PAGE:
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So I've got something where I want to, within a try block, add various data to some data object, and then in case an exception is thrown, save that record with the error and all data fields retrieved before the exception. In Java this'd be easy. Even if you go with some kind of immutable type of record, you can do:

MyRecord record = new MyRecord();
try {
  record = record.withA(dangerouslyGetA());
  record = record.withB(dangerouslyGetB());
  record = record.withC(dangerouslyGetC());
} catch (Exception ex) {
  record = record.withError(ex);

So if it bombs at step C, then it'll save record with A, B and the error.

I can't figure out any straightforward way to do this in Clojure. If you put a try around a let then you have to assign the record's "updates" to new variables each, and thus they aren't in scope in the catch expression. And even if they were, you wouldn't know which one to use.

I guess I could put a try/catch/let around each expression, but that's a lot more code than the Java version and requires duplicating the save statement everywhere. My understanding was that Clojure was great for its terseness and easy avoidance of duplication, so something makes me think this is the wrong way to go.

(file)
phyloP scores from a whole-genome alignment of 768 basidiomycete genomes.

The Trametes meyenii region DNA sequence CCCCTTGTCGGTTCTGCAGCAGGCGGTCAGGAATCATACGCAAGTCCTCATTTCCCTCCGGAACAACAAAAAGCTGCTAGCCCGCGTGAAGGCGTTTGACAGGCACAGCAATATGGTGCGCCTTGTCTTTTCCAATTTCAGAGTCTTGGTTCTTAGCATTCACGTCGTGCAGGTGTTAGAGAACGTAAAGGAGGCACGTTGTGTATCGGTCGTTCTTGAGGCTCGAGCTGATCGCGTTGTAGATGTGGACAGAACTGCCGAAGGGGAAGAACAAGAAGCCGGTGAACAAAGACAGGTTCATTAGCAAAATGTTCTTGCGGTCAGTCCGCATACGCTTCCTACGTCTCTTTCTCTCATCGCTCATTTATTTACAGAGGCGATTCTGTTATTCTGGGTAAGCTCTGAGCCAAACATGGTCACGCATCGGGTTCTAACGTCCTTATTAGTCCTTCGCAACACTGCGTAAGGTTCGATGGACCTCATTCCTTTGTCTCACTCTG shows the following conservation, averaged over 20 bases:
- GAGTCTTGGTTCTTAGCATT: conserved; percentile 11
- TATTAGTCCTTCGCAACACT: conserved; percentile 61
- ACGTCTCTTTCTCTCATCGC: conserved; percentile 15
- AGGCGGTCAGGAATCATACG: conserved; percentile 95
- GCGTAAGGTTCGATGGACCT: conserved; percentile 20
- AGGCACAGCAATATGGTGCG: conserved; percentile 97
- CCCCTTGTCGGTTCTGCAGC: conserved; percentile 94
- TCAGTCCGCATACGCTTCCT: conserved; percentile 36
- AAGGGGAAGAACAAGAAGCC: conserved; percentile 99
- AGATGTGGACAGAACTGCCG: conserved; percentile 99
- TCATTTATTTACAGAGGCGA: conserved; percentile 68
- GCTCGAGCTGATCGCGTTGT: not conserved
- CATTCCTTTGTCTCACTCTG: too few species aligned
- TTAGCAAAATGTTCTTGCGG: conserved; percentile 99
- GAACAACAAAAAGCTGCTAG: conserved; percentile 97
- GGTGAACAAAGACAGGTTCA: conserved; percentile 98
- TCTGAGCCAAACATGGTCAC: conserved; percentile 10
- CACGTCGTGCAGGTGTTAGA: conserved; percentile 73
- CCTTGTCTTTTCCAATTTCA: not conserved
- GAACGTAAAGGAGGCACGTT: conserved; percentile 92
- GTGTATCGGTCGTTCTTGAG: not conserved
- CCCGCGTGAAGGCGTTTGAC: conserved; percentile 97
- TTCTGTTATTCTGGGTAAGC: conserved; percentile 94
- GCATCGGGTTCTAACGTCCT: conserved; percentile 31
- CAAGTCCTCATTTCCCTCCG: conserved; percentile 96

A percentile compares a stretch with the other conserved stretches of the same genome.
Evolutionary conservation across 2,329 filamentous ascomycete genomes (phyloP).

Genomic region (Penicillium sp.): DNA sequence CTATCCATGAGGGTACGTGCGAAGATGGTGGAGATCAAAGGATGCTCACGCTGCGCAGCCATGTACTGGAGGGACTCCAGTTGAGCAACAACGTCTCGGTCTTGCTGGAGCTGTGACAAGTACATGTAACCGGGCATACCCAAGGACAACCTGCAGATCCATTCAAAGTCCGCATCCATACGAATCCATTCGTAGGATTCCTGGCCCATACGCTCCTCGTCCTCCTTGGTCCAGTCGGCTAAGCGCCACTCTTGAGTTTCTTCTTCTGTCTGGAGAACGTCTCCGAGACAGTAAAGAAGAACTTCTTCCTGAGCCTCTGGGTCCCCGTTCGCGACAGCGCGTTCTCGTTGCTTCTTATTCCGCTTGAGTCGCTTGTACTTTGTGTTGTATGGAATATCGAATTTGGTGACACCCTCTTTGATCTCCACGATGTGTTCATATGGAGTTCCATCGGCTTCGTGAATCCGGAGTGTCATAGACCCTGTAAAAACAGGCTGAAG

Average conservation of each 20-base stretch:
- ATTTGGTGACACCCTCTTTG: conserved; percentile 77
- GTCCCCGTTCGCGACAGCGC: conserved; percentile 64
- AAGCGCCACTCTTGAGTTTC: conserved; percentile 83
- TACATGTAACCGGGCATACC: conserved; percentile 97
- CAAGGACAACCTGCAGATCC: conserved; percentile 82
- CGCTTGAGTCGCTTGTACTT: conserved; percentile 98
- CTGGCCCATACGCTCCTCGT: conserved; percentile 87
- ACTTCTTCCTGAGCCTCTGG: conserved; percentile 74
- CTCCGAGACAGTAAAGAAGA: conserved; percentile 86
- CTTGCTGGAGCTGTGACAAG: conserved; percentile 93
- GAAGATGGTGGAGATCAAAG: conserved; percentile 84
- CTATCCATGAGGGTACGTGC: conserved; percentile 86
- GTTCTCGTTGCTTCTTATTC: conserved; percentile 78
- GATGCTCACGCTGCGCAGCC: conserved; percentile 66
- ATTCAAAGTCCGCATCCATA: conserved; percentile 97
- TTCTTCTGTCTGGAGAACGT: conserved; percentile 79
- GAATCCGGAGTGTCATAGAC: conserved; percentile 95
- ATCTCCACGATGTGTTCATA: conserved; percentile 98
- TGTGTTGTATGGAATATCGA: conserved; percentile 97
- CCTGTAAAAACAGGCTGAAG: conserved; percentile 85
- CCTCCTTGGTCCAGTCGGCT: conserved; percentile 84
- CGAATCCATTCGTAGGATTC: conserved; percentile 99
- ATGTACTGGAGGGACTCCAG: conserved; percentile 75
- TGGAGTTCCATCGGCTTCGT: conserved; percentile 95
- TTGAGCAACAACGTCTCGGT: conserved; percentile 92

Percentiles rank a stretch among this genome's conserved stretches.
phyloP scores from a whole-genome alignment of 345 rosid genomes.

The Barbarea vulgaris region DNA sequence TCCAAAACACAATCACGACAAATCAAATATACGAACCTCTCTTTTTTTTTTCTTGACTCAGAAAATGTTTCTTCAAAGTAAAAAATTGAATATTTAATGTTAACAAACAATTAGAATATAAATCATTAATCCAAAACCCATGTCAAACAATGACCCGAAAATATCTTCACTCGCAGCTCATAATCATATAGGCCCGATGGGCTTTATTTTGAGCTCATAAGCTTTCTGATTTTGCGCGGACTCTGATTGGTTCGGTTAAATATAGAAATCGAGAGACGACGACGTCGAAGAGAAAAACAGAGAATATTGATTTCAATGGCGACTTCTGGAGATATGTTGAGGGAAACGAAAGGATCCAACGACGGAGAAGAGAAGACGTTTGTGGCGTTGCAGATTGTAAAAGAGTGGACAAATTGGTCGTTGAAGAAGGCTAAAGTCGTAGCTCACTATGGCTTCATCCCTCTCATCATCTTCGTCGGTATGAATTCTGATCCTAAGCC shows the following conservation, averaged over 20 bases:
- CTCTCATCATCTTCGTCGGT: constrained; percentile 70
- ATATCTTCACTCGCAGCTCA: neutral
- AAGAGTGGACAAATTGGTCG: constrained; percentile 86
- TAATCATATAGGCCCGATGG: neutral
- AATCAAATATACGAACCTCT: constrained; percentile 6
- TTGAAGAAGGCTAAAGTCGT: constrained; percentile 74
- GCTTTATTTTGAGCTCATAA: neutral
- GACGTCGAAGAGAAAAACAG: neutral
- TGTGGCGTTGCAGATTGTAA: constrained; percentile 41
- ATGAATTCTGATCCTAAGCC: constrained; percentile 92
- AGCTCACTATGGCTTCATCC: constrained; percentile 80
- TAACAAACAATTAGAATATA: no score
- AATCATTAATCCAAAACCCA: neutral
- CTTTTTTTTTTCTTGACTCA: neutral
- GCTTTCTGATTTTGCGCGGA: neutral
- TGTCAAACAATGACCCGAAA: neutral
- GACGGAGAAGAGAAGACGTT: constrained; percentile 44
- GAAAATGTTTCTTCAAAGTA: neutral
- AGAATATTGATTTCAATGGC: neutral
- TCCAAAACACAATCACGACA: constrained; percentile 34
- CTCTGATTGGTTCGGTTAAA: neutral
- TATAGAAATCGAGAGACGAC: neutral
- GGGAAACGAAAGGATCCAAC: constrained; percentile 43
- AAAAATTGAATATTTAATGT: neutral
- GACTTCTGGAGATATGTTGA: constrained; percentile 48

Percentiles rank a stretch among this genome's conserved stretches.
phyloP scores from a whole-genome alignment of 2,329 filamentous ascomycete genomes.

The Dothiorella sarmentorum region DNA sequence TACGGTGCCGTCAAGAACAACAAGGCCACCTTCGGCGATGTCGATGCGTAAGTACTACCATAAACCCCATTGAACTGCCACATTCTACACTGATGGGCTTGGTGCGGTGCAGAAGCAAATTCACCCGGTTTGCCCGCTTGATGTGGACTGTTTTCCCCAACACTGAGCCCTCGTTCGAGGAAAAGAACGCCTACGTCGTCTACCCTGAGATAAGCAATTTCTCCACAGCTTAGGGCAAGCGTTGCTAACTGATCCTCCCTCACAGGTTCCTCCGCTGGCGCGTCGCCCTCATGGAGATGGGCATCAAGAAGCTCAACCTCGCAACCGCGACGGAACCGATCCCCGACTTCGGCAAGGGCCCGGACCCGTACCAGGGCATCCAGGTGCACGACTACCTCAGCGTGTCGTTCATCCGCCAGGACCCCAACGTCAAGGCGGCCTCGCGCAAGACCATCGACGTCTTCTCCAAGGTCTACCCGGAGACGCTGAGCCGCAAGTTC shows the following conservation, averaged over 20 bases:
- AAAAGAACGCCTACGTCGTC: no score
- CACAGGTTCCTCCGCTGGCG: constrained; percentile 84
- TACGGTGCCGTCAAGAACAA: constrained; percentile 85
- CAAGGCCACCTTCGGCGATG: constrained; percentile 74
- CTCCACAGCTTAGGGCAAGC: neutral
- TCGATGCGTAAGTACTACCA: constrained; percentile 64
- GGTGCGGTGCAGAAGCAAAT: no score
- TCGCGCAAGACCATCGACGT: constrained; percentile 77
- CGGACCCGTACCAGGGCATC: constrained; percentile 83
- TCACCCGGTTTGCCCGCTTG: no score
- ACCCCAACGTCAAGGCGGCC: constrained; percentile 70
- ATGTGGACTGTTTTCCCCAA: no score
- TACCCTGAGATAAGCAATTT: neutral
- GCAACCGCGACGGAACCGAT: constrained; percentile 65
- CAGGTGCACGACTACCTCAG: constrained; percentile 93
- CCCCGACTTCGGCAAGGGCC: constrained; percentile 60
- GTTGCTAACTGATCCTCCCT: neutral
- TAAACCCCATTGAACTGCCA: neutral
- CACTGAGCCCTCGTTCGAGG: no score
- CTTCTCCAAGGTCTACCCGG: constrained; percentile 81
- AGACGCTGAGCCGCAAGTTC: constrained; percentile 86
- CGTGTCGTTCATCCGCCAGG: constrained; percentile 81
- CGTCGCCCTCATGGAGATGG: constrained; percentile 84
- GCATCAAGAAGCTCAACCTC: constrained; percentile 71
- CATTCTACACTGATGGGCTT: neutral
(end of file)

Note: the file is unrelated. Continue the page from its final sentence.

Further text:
Certainly this is a fairly common need and has a simple idiomatic solution, right?

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up vote 4 down vote accepted

I think wrapping every single statement is actually the most idiomatic solution to this. And if you don't want to write too much, you can construct a macro to add exception handling to your single steps.

(defmacro with-error->
  [error-fn value & forms]
  (if-not (seq forms)
    `(let [ef# ~error-fn
           v# ~value]
         (with-error-> ef# (-> v# ~(first forms)) ~@(rest forms))
         (catch Exception ex# (ef# v# ex#))))))

This behaves like -> but will call error-fn on the current value (and the exception) if the catch block is invoked:

(with-error-> #(assoc % :error %2) {}
  (assoc :x 0)
  (assoc :y 1)
  (assoc :z (throw (Exception. "oops.")))
  (assoc :a :i-should-not-be-reached))
;; => {:error #<Exception java.lang.Exception: oops.>, :y 1, :x 0}

Of course, you could always do it with mutable state, e.g. an atom, but I don't think you should if you can achieve the same with a little bit of macro-fu.

share|improve this answer
Outstanding! I think this should be a representative demonstration of how macros are useful and allow things not possible otherwise (this construct with true immutability). Either that or added to clojure.core. I guess in retrospect you could do the same thing with flatmap in Scala but it'd be less pretty. – Dax Fohl Nov 28 '13 at 1:00

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